by Tim McMahan, Lazy-i.com
Small but boisterous crowd for Laibach last night at The Slowdown. Maybe 125 (pure guestimate) was on hand to see the Slavic titans put on their unique, goth version of a post-industrial dance party.
The entire production was well-constructed. I wouldn’t call what they played last night “Industrial” as much as art-synth rock with an accent. There were elements that sounded like the band was parodying a Cold War East German synth band when in fact this was the real thing, taken to a modern world where The Wall has been torn down for decades and the only thing to rant against is capitalism, in an “Occupy” sort of way.
The band consisted of three synths, a drummer and two vocalists, chief of which was the gravel-voiced Milan Fras, who I’m told (by the fan sitting next to me last night) sounded exactly like he did in the ’80s. Countering his growl was the Enya-esque singing of Mina Špiler. My pal said the band seemed like a kinder, gentler, modern version of the Industrial band he remembered from his youth. There were times during the second of two sets (complete with intermission) that their music sounded like a Euro-synth dance party, sort of a cross between Depeche Mode and The Faint, but with more growling.
Not to say that’s a bad thing. Add the dramatic staging and you’re getting your $25 worth — digital klieg lights beamed across the Slowdown’s empty balcony like WWII search lights, while images flashed on the screen behind the band — sometimes like Mac screen savers, other times showing clips from what looked like a German science fiction film complete with flying saucers emblazoned with swastikas, a sort of Battlestar Galactica fascist nightmare vision, which was actually pretty cool if not disturbing.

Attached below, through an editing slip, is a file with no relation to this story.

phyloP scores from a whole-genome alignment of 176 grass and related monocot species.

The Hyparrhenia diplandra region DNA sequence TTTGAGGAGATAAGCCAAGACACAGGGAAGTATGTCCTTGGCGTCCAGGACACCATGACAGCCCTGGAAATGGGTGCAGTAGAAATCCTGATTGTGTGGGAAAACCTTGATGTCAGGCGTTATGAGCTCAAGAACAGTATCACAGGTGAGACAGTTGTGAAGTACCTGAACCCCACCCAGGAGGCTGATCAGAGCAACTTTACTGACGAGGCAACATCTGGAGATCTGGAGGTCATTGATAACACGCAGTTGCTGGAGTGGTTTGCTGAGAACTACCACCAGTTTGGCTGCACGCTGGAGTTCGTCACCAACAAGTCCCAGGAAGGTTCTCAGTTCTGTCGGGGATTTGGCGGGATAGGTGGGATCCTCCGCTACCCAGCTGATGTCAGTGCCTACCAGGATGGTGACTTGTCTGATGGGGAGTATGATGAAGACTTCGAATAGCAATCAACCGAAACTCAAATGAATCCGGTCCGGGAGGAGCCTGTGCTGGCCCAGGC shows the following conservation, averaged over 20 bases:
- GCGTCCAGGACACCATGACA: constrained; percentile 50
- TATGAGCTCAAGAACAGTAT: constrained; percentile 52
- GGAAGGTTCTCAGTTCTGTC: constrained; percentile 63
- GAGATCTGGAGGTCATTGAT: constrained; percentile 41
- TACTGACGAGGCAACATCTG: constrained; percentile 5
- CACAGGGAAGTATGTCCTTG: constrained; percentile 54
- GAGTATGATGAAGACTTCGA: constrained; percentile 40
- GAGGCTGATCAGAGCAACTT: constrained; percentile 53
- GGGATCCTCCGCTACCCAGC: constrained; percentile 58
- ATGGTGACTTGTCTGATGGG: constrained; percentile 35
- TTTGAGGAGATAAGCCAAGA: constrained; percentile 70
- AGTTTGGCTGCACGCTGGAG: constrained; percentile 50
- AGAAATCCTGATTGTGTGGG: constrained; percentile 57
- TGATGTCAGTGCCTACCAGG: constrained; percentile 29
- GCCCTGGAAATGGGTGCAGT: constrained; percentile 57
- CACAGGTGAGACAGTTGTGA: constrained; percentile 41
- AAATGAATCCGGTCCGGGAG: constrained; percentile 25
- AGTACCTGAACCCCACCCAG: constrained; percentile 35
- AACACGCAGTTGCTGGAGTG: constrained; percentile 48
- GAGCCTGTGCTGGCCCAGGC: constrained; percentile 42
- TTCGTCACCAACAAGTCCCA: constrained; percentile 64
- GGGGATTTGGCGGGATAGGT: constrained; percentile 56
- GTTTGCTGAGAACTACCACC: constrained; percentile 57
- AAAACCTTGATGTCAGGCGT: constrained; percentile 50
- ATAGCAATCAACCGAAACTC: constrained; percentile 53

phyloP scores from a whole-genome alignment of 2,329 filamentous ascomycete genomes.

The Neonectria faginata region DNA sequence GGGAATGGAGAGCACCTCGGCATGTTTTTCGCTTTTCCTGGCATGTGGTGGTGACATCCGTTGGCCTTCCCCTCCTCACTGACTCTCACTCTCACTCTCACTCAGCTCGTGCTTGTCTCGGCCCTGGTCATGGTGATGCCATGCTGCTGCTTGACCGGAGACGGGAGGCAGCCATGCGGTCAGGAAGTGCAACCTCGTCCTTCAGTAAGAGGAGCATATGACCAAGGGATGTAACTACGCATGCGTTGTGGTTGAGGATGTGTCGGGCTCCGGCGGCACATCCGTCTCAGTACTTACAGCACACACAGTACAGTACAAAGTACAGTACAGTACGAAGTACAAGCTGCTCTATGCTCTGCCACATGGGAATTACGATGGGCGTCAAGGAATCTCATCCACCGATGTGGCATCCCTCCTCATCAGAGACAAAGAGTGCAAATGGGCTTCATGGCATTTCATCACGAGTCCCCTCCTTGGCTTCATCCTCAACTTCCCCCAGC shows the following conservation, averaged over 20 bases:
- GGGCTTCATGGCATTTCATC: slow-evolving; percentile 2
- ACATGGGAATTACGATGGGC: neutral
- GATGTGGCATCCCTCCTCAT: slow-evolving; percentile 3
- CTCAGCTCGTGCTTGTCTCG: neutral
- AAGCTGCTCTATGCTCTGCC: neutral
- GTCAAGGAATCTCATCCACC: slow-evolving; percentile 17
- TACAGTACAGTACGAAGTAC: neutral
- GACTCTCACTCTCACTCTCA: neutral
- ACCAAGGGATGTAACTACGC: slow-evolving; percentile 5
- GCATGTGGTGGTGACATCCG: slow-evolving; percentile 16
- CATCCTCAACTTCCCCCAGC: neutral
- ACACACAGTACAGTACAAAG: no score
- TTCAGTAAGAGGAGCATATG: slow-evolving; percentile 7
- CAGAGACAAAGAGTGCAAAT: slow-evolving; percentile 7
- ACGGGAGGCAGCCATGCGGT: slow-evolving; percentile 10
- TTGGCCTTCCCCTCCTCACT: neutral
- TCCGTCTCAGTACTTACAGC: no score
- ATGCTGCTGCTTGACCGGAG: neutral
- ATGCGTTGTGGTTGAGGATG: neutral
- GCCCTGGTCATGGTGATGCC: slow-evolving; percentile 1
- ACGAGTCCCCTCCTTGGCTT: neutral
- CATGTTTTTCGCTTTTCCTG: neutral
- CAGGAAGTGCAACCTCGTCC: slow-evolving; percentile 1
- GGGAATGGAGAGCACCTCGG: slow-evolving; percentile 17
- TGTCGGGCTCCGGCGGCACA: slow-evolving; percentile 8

The best moments were the symphonic-style movements from the first set (again, very Enya), the cover of Bob Dylan’s “Ballad of a Thin Man,” and the encore, which was sung in a foreign language. These foreign-language songs were the most powerful, maybe because they were the most mysterious and — combined with the goth-synth music — the most disturbing. We add our own meaning when the language isn’t English, inescapably haunting and filled with post-apocalyptic dread.
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Well, one assumes there will be nothing dreadful about what’s happening at The Waiting Room and Reverb this weekend. The One Percent clubs are hosting the 3rd Annual Crom Comedy Fest Friday through Sunday nights. Says comedian Mike Perry, “The festival is locally produced and was started by OK Party Comedy, a local collective created to give Omaha an option that isn’t a corporate comedy club with drink minimums and hacky jokes.” You be the judge regarding hackiness. Pricing and line-up vary from club to club. Go to cromcomedyfest.com for more info.
Needless to say, it puts a hole in the musical calendar, though there’s still plenty going on.
The Barley Street has a full slate tonight, headlined by Strange Attractors with Kerry Eddy and The Current Situation and Scott Severin. $5, 9 p.m.
It’s another all-local showcase tonight at fabulous O’Leaver’s with Charlotte Sometimes, Kait Berreckman and The Ronnys. $5, 9:30 p.m.
The weekend’s big show is Saturday night at The Slowdown — the return of Built to Spill. The band is on the road supporting Untethered Moon (Warner Bros, 2015) their first studio album since 2009. Also on the bill are Wooden Indian Burial Ground and Clarke and the Himselfs. $20, 9 p.m.
Also Saturday night, 4ontheFloor headlines a show at O’Leaver’s with Clarence Tilton and The Sons of O’Leaver’s. $5, 9:30 p.m.
And that’s what I got for this weekend. If I missed your show, put it in the comments section. Have a great Memorial Day weekend.
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Read Tim McMahan’s blog daily at Lazy-i.com — an online music magazine that includes feature interviews, reviews and news. The focus is on the national indie music scene with a special emphasis on the best original bands in the Omaha area. Copyright © 2015 Tim McMahan. All rights reserved.